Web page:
- The Washington Times - Wednesday, April 19, 2006

Whenever a state’s natural resources department promises a chance of winning a million bucks for catching a fish, you can bet your last dime that it’s not intended to compliment your fishing skills. No, it’s meant to help the tourism and business community. And perhaps it’s designed to assist the charter fishing captains who, considering how costly fuel will be in the months to come, won’t be dining on pheasant under glass. Either way, with a few changes, Maryland has decided to have its second annual $1 Million Fishing Challenge from June 3 through Labor Day.

It actually isn’t a tournament, but just a lucky coincidence if you hook specially tagged fish. It will be expanded to include Maryland’s freshwater lakes and streams, in addition to the Chesapeake Bay and its tributaries. The Department of Natural Resources said it has added more prizes and created guaranteed winners.

Five grand prizes have been donated, including a chance at $1 million cash, a 20-foot center console Sailfish 206CC motorboat and trailer, an 18-foot Tracker Nitro 591 boat and trailer, and two 2006 Toyota Tacoma 4x4 pick-up trucks. In addition, many of those catching the tagged fish will be instant winners of prize packages.

This year’s challenge will also feature something called Diamond Jim. Each week throughout the 13-week event, a striped bass marked with a special yellow tag will be released. Whoever catches that week’s Diamond Jim will win an instant $25,000. During the 2005 Fishing Challenge, 103 fish were caught by 102 anglers and four were selected to vie for the $1 million grand prize. The buzzwords are “vie for.” It doesn’t necessarily mean you’ll win.

The Fishing Challenge is open to everyone who is legally licensed to fish in Maryland (because of reciprocity, in the case of the Chesapeake Bay that will include those with Virginia saltwater licenses), or fishing in one of Maryland’s license-free fishing areas, or fishing during the state’s three license-free fishing days (June 3, 10 and July 4). Registration is not required for the free tournament. All ages are invited to participate. So go ahead and catch one of hundreds of tagged rockfish, croakers, large- and smallmouth bass, white perch, crappies, sunfish, walleyes, trout and catfish that will be released all around the state,

For more information, go to www.dnr.maryland.gov/fish4cash/.

Crab population said to be stable — Fair news for our area’s crabbers. The Maryland Fisheries Service and the Virginia Institute of Marine Science jointly announced the results of a 2006 winter dredge crab survey of the Chesapeake Bay, saying the combined abundance of crabs declined in 2006 and remained below the 16-year survey average, but recent trends in abundance remain stable. The number of crabs in the first year of life that are less than two inches long declined, but was above the lowest levels observed in 1992 and 2000. In general, the survey indicates that the population remains stable at a low level of abundance. Based on the historic relationship between dredge estimates and eventual catches, Maryland expects the 2006 harvest for the Chesapeake’s crabs to be comparable to last year’s.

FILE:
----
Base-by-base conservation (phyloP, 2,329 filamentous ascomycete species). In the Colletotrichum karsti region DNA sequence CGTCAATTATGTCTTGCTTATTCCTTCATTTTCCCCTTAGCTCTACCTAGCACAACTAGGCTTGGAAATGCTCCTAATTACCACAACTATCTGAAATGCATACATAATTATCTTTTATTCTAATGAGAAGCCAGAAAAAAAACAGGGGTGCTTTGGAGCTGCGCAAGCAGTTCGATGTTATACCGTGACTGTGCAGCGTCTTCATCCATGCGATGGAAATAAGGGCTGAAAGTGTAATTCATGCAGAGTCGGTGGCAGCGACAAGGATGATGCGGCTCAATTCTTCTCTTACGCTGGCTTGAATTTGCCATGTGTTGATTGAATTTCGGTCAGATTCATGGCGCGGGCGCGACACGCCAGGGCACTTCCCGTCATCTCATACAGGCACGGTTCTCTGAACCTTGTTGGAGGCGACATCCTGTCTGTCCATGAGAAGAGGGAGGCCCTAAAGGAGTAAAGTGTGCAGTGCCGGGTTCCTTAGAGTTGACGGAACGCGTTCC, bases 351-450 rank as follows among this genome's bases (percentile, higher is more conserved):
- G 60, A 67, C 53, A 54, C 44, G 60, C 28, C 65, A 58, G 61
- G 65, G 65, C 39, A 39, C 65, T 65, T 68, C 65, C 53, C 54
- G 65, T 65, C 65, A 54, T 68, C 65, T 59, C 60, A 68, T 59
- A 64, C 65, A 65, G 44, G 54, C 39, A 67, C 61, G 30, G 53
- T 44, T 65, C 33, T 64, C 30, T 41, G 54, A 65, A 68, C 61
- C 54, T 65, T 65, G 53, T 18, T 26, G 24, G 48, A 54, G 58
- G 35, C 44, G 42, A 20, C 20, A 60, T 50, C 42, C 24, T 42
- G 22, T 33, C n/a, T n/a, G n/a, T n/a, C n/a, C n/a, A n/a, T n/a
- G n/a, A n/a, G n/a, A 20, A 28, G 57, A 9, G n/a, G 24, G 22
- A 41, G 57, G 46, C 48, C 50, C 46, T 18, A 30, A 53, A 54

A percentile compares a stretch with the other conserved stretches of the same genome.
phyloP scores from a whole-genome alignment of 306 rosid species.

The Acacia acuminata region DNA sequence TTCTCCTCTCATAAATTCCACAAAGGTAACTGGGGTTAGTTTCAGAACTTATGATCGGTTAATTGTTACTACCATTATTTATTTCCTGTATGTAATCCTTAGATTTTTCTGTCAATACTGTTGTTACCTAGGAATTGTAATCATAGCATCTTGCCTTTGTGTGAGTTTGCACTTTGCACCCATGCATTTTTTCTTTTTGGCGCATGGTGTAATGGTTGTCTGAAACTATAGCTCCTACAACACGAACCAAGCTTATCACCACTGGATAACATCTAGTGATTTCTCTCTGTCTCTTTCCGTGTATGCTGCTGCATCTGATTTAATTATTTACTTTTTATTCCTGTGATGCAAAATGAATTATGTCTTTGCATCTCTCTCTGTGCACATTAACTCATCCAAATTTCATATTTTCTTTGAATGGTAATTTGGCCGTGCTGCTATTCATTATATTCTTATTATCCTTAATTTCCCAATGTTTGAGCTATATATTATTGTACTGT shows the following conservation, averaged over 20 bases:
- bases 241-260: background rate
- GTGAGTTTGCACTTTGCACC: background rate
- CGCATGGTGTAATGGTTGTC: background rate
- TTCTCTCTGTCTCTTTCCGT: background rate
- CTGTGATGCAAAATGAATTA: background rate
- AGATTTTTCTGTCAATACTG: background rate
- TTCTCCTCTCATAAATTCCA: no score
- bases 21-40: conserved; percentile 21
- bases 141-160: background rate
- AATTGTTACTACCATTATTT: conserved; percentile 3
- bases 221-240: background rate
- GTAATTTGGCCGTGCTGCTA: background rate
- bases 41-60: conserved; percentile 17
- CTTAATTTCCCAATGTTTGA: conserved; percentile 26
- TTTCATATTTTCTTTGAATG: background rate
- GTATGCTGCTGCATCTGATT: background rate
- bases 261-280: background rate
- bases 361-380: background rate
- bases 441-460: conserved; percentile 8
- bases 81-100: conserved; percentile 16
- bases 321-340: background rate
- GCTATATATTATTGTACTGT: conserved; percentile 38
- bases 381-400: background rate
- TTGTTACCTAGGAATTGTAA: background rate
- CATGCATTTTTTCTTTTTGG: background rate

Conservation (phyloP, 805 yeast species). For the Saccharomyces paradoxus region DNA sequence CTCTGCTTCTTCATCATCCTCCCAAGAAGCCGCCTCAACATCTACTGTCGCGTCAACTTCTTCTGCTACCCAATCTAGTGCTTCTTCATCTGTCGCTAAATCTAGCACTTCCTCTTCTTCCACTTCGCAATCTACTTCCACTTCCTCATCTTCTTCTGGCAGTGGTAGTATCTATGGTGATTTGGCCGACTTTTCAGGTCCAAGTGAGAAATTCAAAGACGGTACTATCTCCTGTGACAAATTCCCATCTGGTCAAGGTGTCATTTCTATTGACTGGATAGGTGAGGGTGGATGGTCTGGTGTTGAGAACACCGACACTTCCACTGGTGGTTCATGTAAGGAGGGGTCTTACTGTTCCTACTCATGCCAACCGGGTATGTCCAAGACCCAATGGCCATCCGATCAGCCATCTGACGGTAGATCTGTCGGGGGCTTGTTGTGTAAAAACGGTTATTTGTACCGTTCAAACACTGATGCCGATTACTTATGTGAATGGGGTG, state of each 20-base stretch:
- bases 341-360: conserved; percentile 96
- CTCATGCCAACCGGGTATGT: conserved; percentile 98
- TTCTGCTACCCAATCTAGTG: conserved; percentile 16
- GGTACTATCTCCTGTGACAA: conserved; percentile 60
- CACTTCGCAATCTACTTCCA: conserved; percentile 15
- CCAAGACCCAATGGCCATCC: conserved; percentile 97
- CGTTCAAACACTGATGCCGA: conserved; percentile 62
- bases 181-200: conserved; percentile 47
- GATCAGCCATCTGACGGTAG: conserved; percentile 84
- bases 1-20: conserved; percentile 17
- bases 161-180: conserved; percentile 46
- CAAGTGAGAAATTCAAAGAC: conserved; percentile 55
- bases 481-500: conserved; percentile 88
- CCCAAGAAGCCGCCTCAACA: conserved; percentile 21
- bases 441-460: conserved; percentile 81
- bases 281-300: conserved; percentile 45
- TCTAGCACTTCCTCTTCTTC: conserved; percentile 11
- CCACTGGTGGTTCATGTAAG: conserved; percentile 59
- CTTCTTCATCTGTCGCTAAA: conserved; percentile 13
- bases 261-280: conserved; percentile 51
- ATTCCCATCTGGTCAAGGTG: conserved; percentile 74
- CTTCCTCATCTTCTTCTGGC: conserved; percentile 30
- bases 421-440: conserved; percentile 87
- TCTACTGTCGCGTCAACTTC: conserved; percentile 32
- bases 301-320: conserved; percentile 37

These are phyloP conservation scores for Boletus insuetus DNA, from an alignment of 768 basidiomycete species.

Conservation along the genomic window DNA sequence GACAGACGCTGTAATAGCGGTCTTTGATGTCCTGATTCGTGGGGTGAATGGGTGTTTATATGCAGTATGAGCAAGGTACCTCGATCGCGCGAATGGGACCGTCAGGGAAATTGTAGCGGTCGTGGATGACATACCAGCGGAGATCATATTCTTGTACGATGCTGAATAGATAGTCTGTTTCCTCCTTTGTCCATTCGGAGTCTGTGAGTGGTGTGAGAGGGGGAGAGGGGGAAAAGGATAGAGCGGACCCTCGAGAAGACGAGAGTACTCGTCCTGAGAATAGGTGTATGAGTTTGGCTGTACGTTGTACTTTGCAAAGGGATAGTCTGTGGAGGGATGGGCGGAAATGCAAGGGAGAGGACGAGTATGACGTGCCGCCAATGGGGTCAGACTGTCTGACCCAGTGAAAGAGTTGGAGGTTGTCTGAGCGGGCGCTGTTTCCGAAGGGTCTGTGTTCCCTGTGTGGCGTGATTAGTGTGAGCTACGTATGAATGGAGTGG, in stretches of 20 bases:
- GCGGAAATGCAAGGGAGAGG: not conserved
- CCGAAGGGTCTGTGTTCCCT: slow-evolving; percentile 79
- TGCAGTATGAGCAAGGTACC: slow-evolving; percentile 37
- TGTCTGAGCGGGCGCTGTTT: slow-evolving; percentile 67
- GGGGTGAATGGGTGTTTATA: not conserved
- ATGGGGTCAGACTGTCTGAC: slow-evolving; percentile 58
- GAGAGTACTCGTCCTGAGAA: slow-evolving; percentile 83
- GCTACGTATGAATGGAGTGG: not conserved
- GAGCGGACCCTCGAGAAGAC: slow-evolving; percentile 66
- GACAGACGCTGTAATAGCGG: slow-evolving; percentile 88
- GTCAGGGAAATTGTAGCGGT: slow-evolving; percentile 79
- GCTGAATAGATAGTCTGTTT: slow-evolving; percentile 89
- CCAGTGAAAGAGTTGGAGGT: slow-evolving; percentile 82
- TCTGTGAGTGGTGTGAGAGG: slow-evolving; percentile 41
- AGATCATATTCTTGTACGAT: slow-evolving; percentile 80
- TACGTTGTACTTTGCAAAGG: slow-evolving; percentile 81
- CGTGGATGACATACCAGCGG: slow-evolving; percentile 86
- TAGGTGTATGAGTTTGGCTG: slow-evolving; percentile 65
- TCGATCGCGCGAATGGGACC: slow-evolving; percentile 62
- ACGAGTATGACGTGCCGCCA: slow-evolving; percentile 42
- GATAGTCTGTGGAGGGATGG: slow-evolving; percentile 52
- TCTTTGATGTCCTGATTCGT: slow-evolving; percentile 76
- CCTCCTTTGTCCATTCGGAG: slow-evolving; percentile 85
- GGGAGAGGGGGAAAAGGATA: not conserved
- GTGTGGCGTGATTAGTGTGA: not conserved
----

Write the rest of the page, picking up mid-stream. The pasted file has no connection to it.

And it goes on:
Guilty of harassing hunters — As the spring hunting season for wild turkeys gets under way in the Middle Atlantic States, it’s important to remember that anyone who disagrees with recreational hunting is well advised to leave the hunters alone. It’s against the law to interfere with legitimate hunting. For example, the Pennsylvania Game Commission last week sent word that Nancy Lee Lauro, 50, of Hanover in York County, was found guilty of interfering with five lawful hunters during the most recent deer hunting season. A judge ordered her to pay a $500 fine.

The Game Commission said Lauro confronted five hunters and knowingly interfered with their hunt on several occasions during the day. The five hunters were on land where they had permission to hunt, were properly licensed and wore the required amount of fluorescent orange. Under the state’s Game and Wildlife Code, it’s unlawful to interfere with hunting and trapping. That’s not only so in Pennsylvania, it also applies to Maryland and Virginia.


• Trout Unlimited chapter meeting — Today, 7 p.m., at Margaret Schweinhaut Senior Center in Silver Spring. The Potomac-Patuxent chapter of Trout Unlimited’s presentation of Alaska’s Upper Kenai River fishing by Rob Provost. Open to public. Information: www.pptu.org.

• Ducks Unlimited dinner and auction — Tomorrow, 6 p.m., at Belle Haven Country Club. Silent and regular auctions of wildlife paintings, wood carvings and sporting gear. Information: Mike Fogarty (703/765-6976) or Jeff DeFord (703/619-9222).

• Carolina surf fishing school — May 18-21, in Nags Head, N.C. Joe Malat’s Outer Banks Surf Fishing School begins at Comfort Inn South, then moves to the fabled beaches of the Outer Banks where you learn how to cast, use baits, lures, tie knots. The $275 fee covers classroom materials, lunch, evening social, door prizes and baits. Information: Joe Malat (252/441-4767) or Mac Currin (919/881-0049). Online: www.joemalat.com.

Look for Gene Mueller’s Outdoors column Sunday and Wednesday and his Fishing Report on Thursday, only in The Washington Times. E-mail: [email protected]washingtontimes.com



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